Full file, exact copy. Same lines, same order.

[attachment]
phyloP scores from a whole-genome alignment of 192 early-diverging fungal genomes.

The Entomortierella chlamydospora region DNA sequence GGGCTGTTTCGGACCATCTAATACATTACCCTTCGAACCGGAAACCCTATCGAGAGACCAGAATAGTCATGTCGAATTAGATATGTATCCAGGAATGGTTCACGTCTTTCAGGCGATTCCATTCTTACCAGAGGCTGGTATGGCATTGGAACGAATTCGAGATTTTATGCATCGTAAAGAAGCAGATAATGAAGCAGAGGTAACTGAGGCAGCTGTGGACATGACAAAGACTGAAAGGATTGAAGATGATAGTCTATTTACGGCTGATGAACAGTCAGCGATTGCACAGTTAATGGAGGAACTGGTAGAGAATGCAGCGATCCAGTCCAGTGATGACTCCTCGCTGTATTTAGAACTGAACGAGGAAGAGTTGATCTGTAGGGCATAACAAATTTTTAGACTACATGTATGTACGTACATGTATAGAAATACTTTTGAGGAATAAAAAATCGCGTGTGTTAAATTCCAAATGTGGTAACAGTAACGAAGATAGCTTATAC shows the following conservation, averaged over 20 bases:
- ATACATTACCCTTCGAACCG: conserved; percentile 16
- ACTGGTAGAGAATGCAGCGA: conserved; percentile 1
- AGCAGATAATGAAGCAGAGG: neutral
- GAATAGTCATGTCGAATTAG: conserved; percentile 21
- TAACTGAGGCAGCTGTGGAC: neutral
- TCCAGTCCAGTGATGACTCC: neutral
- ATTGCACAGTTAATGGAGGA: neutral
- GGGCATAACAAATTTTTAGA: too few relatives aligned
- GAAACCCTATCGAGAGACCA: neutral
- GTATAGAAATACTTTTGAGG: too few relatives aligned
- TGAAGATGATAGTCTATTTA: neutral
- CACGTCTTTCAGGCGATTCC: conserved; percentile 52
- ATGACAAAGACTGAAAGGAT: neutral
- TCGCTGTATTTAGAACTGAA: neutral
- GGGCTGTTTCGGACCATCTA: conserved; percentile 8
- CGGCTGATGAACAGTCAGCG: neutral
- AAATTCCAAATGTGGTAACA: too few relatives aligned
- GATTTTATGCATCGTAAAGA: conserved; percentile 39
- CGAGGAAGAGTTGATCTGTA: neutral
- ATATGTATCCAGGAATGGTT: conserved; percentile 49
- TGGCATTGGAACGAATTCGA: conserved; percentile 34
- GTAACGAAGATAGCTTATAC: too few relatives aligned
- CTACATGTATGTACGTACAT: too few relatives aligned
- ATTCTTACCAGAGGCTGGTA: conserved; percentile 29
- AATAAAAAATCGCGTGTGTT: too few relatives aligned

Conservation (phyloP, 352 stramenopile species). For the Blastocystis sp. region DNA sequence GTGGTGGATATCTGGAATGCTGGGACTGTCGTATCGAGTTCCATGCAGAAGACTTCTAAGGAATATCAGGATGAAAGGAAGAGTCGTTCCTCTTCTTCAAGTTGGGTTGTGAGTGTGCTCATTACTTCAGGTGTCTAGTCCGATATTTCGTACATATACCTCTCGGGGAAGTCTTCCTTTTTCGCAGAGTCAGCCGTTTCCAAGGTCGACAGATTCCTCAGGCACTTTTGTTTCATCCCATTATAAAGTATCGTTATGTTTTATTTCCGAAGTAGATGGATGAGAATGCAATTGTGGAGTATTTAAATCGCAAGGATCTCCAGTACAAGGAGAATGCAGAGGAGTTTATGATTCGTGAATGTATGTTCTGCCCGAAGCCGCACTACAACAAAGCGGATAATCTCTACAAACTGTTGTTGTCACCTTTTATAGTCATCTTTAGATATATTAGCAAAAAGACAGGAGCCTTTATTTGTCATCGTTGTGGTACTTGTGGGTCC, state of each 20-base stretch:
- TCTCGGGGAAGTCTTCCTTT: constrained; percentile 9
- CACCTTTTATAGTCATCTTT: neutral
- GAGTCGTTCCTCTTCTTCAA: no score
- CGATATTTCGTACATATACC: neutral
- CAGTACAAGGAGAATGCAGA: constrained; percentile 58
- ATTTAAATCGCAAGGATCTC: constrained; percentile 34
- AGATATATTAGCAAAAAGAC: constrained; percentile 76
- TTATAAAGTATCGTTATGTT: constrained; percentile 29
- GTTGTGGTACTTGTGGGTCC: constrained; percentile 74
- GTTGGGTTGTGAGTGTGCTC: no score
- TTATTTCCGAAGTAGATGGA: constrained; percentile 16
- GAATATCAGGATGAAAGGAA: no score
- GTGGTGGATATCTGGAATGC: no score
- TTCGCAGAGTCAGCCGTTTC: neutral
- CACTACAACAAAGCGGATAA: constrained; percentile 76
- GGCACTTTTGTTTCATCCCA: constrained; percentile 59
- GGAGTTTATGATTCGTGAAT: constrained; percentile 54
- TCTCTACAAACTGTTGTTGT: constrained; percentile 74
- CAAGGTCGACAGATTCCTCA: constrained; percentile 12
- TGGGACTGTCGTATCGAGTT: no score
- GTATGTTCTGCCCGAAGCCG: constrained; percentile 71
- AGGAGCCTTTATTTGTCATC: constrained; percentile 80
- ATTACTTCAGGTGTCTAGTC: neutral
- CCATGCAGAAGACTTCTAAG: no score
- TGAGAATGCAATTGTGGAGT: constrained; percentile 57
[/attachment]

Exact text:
phyloP scores from a whole-genome alignment of 192 early-diverging fungal genomes.

The Entomortierella chlamydospora region DNA sequence GGGCTGTTTCGGACCATCTAATACATTACCCTTCGAACCGGAAACCCTATCGAGAGACCAGAATAGTCATGTCGAATTAGATATGTATCCAGGAATGGTTCACGTCTTTCAGGCGATTCCATTCTTACCAGAGGCTGGTATGGCATTGGAACGAATTCGAGATTTTATGCATCGTAAAGAAGCAGATAATGAAGCAGAGGTAACTGAGGCAGCTGTGGACATGACAAAGACTGAAAGGATTGAAGATGATAGTCTATTTACGGCTGATGAACAGTCAGCGATTGCACAGTTAATGGAGGAACTGGTAGAGAATGCAGCGATCCAGTCCAGTGATGACTCCTCGCTGTATTTAGAACTGAACGAGGAAGAGTTGATCTGTAGGGCATAACAAATTTTTAGACTACATGTATGTACGTACATGTATAGAAATACTTTTGAGGAATAAAAAATCGCGTGTGTTAAATTCCAAATGTGGTAACAGTAACGAAGATAGCTTATAC shows the following conservation, averaged over 20 bases:
- ATACATTACCCTTCGAACCG: conserved; percentile 16
- ACTGGTAGAGAATGCAGCGA: conserved; percentile 1
- AGCAGATAATGAAGCAGAGG: neutral
- GAATAGTCATGTCGAATTAG: conserved; percentile 21
- TAACTGAGGCAGCTGTGGAC: neutral
- TCCAGTCCAGTGATGACTCC: neutral
- ATTGCACAGTTAATGGAGGA: neutral
- GGGCATAACAAATTTTTAGA: too few relatives aligned
- GAAACCCTATCGAGAGACCA: neutral
- GTATAGAAATACTTTTGAGG: too few relatives aligned
- TGAAGATGATAGTCTATTTA: neutral
- CACGTCTTTCAGGCGATTCC: conserved; percentile 52
- ATGACAAAGACTGAAAGGAT: neutral
- TCGCTGTATTTAGAACTGAA: neutral
- GGGCTGTTTCGGACCATCTA: conserved; percentile 8
- CGGCTGATGAACAGTCAGCG: neutral
- AAATTCCAAATGTGGTAACA: too few relatives aligned
- GATTTTATGCATCGTAAAGA: conserved; percentile 39
- CGAGGAAGAGTTGATCTGTA: neutral
- ATATGTATCCAGGAATGGTT: conserved; percentile 49
- TGGCATTGGAACGAATTCGA: conserved; percentile 34
- GTAACGAAGATAGCTTATAC: too few relatives aligned
- CTACATGTATGTACGTACAT: too few relatives aligned
- ATTCTTACCAGAGGCTGGTA: conserved; percentile 29
- AATAAAAAATCGCGTGTGTT: too few relatives aligned

Conservation (phyloP, 352 stramenopile species). For the Blastocystis sp. region DNA sequence GTGGTGGATATCTGGAATGCTGGGACTGTCGTATCGAGTTCCATGCAGAAGACTTCTAAGGAATATCAGGATGAAAGGAAGAGTCGTTCCTCTTCTTCAAGTTGGGTTGTGAGTGTGCTCATTACTTCAGGTGTCTAGTCCGATATTTCGTACATATACCTCTCGGGGAAGTCTTCCTTTTTCGCAGAGTCAGCCGTTTCCAAGGTCGACAGATTCCTCAGGCACTTTTGTTTCATCCCATTATAAAGTATCGTTATGTTTTATTTCCGAAGTAGATGGATGAGAATGCAATTGTGGAGTATTTAAATCGCAAGGATCTCCAGTACAAGGAGAATGCAGAGGAGTTTATGATTCGTGAATGTATGTTCTGCCCGAAGCCGCACTACAACAAAGCGGATAATCTCTACAAACTGTTGTTGTCACCTTTTATAGTCATCTTTAGATATATTAGCAAAAAGACAGGAGCCTTTATTTGTCATCGTTGTGGTACTTGTGGGTCC, state of each 20-base stretch:
- TCTCGGGGAAGTCTTCCTTT: constrained; percentile 9
- CACCTTTTATAGTCATCTTT: neutral
- GAGTCGTTCCTCTTCTTCAA: no score
- CGATATTTCGTACATATACC: neutral
- CAGTACAAGGAGAATGCAGA: constrained; percentile 58
- ATTTAAATCGCAAGGATCTC: constrained; percentile 34
- AGATATATTAGCAAAAAGAC: constrained; percentile 76
- TTATAAAGTATCGTTATGTT: constrained; percentile 29
- GTTGTGGTACTTGTGGGTCC: constrained; percentile 74
- GTTGGGTTGTGAGTGTGCTC: no score
- TTATTTCCGAAGTAGATGGA: constrained; percentile 16
- GAATATCAGGATGAAAGGAA: no score
- GTGGTGGATATCTGGAATGC: no score
- TTCGCAGAGTCAGCCGTTTC: neutral
- CACTACAACAAAGCGGATAA: constrained; percentile 76
- GGCACTTTTGTTTCATCCCA: constrained; percentile 59
- GGAGTTTATGATTCGTGAAT: constrained; percentile 54
- TCTCTACAAACTGTTGTTGT: constrained; percentile 74
- CAAGGTCGACAGATTCCTCA: constrained; percentile 12
- TGGGACTGTCGTATCGAGTT: no score
- GTATGTTCTGCCCGAAGCCG: constrained; percentile 71
- AGGAGCCTTTATTTGTCATC: constrained; percentile 80
- ATTACTTCAGGTGTCTAGTC: neutral
- CCATGCAGAAGACTTCTAAG: no score
- TGAGAATGCAATTGTGGAGT: constrained; percentile 57